How to write a better To-Do list

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Photo by Emma Matthews on Unsplash

In this article of the Goal Digger series, I thought I’ll share with you how a little tweak to my method of writing my TO-DO list set me up for success.

 

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I have been making a to-do list every day for as long as I can remember. I often find small post-its stuck to odd things, at the bottom of my laptop bag, purse, in the back pocket of my jeans and occasionally in old novels and journals. So, it’s safe to say that what I am about to share today is out of my experience which is ever changing and improving. I’d like for you to take from this what works for you and build upon that.

 

We all make to-do lists. You can disagree with me but hold on, you do, even if it is in your head, you are making them all the time. To-do lists keep us on track and make sure you are getting things done and achieving your goals. But we all struggle with remembering things, and if you write down your to-do list like me, you may often find yourself carrying them forward and re-writing them daily. It’s frustrating and very demotivating.

 

So how do you write a to-do list that is not intimidating and sets you up for success?

 

Where to write them?

Depending on your personal preference and your lifestyle it’s important to figure what works for you, a digital to-do list may be on your phone or computer or you prefer to use pen and paper. I find that the physical act of writing down my to-do list a stress buster. I keep a running list of all the things that pop in my head at odd hours of the day on my phone, but I need to write down the to-do list by hand.

So, you have to figure out what works for you. If you have a desk that you can access at all times making a physical to-do list makes sense, but if you are out and about all the time and you don’t want to be carrying a diary/journal with you, a digital one is more practical.

 

Keep it simple.

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There are many apps and planners out there that are fancy, almost a status symbol but unnecessarily complicated. If those work for you, that’s great! But if you feel overwhelmed with the thought of figuring out how to use the app or the planner then stick with a simple planner/app. Something that allows you to put things down the way it works for you. A simple notebook will get the job done.

 

Make a list.

I don’t make a to-do list every day. Yes! That’s right. I don’t. It does not work for me. Back when I was, I would have a million things on my list, and at the end of the day I would have done about 3-5 things from that list and I would just re-write everything else plus new ones for the next day. It wasted so much time, and it did not do anything for my confidence.

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Like I mentioned I have a running to-do list for the things that crop up and I have my goals, micro-goals, and tasks written down. (You can read more about that in my How to set and accomplish your goals.) So at the beginning of the week, I write down my to-do list for that week and not for the day. With moving factors and if I am dependent for someone else for an input, the weekly to-do list helps me stay flexible. I also use the Eisenhower Matrix to identify which tasks need to be done first and what can be done on my lunch break.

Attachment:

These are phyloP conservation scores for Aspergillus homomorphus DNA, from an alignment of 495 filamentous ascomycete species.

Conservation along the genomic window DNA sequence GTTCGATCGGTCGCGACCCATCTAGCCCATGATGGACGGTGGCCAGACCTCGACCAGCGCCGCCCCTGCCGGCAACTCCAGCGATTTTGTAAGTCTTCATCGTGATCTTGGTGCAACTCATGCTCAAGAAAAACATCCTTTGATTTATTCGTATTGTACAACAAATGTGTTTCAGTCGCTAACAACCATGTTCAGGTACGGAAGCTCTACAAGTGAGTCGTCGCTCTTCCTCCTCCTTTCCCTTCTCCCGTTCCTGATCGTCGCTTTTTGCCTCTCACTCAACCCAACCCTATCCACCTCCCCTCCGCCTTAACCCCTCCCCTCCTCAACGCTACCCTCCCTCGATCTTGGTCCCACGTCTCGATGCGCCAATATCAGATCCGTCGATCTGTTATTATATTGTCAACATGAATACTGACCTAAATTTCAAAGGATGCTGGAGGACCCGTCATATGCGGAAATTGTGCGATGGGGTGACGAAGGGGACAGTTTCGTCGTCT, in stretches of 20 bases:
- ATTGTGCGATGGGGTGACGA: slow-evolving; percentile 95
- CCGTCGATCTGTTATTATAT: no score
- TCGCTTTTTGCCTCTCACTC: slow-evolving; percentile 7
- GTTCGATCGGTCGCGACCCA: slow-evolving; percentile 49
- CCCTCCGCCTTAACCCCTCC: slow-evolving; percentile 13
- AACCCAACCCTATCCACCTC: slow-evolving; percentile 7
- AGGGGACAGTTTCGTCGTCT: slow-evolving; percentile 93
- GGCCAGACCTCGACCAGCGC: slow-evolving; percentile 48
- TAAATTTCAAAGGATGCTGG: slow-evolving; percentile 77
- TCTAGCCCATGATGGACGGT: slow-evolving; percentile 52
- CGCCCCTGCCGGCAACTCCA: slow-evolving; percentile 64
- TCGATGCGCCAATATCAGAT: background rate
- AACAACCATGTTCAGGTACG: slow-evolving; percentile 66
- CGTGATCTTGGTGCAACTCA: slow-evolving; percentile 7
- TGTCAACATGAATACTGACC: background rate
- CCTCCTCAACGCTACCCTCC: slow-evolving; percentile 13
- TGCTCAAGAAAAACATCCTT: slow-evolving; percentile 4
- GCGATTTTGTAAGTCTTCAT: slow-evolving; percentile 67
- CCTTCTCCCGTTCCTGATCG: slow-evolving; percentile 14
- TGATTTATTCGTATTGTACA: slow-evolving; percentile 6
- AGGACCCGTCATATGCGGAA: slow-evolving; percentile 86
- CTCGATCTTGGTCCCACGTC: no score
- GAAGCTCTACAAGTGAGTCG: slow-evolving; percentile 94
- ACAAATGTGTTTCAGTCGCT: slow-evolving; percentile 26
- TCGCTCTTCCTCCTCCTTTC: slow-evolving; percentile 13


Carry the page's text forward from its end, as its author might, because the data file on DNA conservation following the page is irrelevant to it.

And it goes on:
Every day I pick three things, and once I have completed those, then I take the next three and then the next. And at the end of the week I most have everything check off or only a handful that needs to be carried forward. It also allows me to look at the week at a glance and factor in if I am required elsewhere on certain days (like at a meeting or the kid’s school) then I can pick up the slack on other days.

 

Clarity.

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While making a list be clear. If you need to work on a project, write down, albeit, in short, which project, what tasks, etc. If you need to pay a bill, which bills how much. If it's planning a vacation, where you are going what bookings need to be done. You get the point, right?!

Be clear and write down exactly what needs to be done.

 
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At the end make sure your to-do list is just as S.M.A.R.T. as your goals, after all these are working towards achieving them.

 

When in doubt ask yourself if a task is working towards your goal. Is it important to you on a personal level? What if you don’t do it? How will that affect you? Is it the best time to do it? And most importantly, does it need to get done today?

 

So, there you have it. This is how I make my to-do list every week.

 

 

I hope this helps you.

 

 

Next, in this goal series, I will share some of the apps that help me with my personal efficiency.

 

Meanwhile, I’d love to hear from you, do you make a to-do list, if yes, what is your process? Leave me a comment below and let's get the conversation started.


This is part of the Goal Digger series: How to Set and Accomplish Your Goals | How to Break up with Procrastination in 4 Steps. You can also buy the I am a Goal Digger - A Goal Setting Workbook (Affiliate Link allows me to produce free content for you just like this one)